The Amazing Humidifier

Dorm design is all about space-saving economy, and how objects can take on multiple functions.

The Amazing Humidifier

This portable humidifier fits right in at home in any dorm or small room where there isn’t the space for a larger model.

The Amazing Humidifier

The "Amazing Humidifier," as its called, sits right on your desk and can be screwed on any spare plastic bottle you have lying around.

The Amazing Humidifier

The device is designed to fit nearly all plastic bottles. (Though Evian bottles will give you the most secure fit.)

The Amazing Humidifier

The humidifier is embedded with a filter and fan and is powered by a USB cord.

The Amazing Humidifier

Its makers say that the design improves on larger humidifiers in every way.

The Amazing Humidifier

It doubles as a mister, mood light, and “aroma diffuser.”

The Amazing Humidifier

It’s incredibly quiet and can run for 8 continuous hours before needing a refill.

The Amazing Humidifier

And whereas larger machines are designed for whole rooms, the Amazing Humidifier is "person-centered," making it ideal for both private and public spaces.

The Amazing Humidifier

Place it on your nightstand or take it with you to the library. Pick one up for $34.

A $34 Cap That Turns Any Water Bottle Into A Humidifier

The Amazing Humidifier lives up to its name.

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“College dorm room” is a design category in its own right. On the typological spectrum, it’s probably slotted somewhere between “micro-apartment” and “pet home.”

Given the spatial constraints of college living, dorm decor requires a considered approach to modularity, function, and adaptability. It’s all about space-saving economy and the ability on the part of the designer to anticipate multiple uses for a single object.

Still, the dorm aesthetic is characterized by a certain ad hocism. See these modular milk crates that double as storage units and TV stand. Or this portable humidifier that sits right on your desk--or anywhere at all.

The Amazing Humidifier can be fixed to the top of almost any plastic bottle. The device consists of a screw-on doodad embedded with a filter and fan. A dipstick plugs into the bottom of the attachment and extends down into the bottle’s contents. Plug a USB cord into the port on the side of the cap, and watch the mist of moisture instantly rise up toward the ceiling.

The makers behind the compact humidifier say it improves on the traditional space-hogging humidifier in almost every way. It’s low maintenance and requires no cleaning--just recycle the bottle and attach a new one. It’s multifunctional: It doubles as a mister, mood light, and “aroma diffuser.” It’s incredibly quiet, and it runs continuously for up to eight hours before shutting down. Best of all, they say, is how portable and “person-centered” the humidifier is. Larger machines are designed to humidify entire rooms, but the Amazing Humidifier lets you position the device anywhere you want. Take it with you to class, the library, or even on a road trip.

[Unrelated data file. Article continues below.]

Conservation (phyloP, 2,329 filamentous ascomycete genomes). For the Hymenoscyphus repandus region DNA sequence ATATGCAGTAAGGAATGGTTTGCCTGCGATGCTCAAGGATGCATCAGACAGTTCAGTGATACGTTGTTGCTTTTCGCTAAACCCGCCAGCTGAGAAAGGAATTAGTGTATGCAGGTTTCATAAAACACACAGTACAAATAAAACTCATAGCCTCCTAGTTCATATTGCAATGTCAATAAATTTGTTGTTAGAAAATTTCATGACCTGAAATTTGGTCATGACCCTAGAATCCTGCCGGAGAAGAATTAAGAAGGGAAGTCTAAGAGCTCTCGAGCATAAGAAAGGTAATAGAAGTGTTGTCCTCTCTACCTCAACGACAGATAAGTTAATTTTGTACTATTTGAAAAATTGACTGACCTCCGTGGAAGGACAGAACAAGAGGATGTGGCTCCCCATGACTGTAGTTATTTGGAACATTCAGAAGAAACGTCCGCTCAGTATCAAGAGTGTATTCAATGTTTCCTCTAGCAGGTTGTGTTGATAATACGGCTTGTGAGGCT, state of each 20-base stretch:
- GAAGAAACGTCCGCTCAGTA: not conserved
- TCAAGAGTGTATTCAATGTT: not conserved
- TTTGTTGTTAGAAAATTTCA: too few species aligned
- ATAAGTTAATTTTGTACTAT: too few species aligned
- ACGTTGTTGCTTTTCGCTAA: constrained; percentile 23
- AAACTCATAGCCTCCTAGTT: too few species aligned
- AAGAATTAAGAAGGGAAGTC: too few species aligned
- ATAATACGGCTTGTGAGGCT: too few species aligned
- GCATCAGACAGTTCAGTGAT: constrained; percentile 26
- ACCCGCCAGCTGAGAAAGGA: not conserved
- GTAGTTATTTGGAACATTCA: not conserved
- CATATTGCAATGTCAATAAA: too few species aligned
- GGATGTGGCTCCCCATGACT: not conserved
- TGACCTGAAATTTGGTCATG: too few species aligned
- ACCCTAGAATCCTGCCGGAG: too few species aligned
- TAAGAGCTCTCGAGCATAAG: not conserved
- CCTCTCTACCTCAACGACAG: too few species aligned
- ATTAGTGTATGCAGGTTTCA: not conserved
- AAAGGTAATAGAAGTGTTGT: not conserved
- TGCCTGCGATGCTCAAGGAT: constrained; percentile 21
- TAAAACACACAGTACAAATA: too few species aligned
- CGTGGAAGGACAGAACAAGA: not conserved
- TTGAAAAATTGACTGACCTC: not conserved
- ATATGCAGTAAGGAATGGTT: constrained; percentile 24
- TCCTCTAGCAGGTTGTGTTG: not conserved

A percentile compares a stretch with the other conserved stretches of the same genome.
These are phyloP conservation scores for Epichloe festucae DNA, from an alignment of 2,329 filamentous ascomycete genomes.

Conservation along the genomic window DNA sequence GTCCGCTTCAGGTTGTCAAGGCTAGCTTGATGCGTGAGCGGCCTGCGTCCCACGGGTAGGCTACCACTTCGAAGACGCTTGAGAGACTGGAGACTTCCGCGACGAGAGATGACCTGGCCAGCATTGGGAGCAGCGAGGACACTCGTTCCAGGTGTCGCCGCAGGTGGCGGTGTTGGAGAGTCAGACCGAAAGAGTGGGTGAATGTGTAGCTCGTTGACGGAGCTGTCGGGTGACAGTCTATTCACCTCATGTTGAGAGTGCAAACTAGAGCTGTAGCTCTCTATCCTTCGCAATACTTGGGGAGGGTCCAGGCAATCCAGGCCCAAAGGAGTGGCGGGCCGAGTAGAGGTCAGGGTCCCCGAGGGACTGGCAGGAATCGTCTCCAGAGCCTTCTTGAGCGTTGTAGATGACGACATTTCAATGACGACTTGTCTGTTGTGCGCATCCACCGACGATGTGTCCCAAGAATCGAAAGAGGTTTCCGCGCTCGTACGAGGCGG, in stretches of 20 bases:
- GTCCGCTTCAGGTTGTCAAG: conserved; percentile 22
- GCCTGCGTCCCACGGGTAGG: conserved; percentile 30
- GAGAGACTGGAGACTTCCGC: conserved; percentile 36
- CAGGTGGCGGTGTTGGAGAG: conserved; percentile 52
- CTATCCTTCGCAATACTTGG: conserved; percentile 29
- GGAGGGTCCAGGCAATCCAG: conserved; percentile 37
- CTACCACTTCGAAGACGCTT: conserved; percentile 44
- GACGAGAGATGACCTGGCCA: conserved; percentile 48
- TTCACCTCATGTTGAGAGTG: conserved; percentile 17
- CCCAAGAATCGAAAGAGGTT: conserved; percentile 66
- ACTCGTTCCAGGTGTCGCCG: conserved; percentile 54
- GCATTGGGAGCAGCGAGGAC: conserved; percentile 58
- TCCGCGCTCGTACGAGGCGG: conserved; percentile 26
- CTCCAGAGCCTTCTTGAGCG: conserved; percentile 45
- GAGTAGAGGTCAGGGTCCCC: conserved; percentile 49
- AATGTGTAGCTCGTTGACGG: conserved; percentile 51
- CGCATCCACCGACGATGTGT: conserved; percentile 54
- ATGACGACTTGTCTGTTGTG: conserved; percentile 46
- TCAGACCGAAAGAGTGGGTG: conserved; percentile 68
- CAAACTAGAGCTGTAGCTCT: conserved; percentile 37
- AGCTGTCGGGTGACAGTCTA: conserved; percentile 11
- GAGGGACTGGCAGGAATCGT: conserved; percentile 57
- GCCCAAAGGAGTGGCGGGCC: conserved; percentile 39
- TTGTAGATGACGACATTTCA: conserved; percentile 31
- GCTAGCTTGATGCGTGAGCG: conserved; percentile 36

The product does seem to live up to its name, though I’d be uneasy to sit one next to my laptop. And it seems that the filter needs to be replaced semi-frequently, so you should load up on extras. The humidifier cap comes in several colors and can be customized with inscriptions when ordered in quantities of, um, 5,000. At any rate, I’d much rather have received one of these at freshman orientation than a cheap nylon sling bag.

You can pick up an Amazing Humidifier online for $34.

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9 Comments

  • Louise

    With the current situation of our environment
    these days it really pays to be creative. Dehumidifers are  becoming  more and more
    in demand.  I have recently purchased one for my daughter who turned out
    to be asthmatic.  I surely love the ease of using it and the value for
    money was surely something I  should  share.  It's worth  checking  at http://www.feelgoodstore.com.a...

  • cassette_walkman

    Given the normal human body respires 1.5 litres a day of the purest water imaginable into the air it's hard to suggest this does it better. And a bit of nonsense nonsense suggesting taking it to class. Unless you're the only one in the class. And you've stopped breathing. I know some classes have made me want to.

  • cassette_walkman

    Filtering Evian? Is that like putting on your bike helmet after leaving the hairdresser? Putting a case and screen cover on your iPhone?....

  • John Wentworth Chapin

    How about refilling instead of throwing away the bottle? Yikes.

  • Ian Graham

    approximately 12 % of water bottles are recycles in North America, and that's a high estimate

  • Fakefakefake

     my thoughts exactly! Also, I'm curious how the aroma diffuser function works..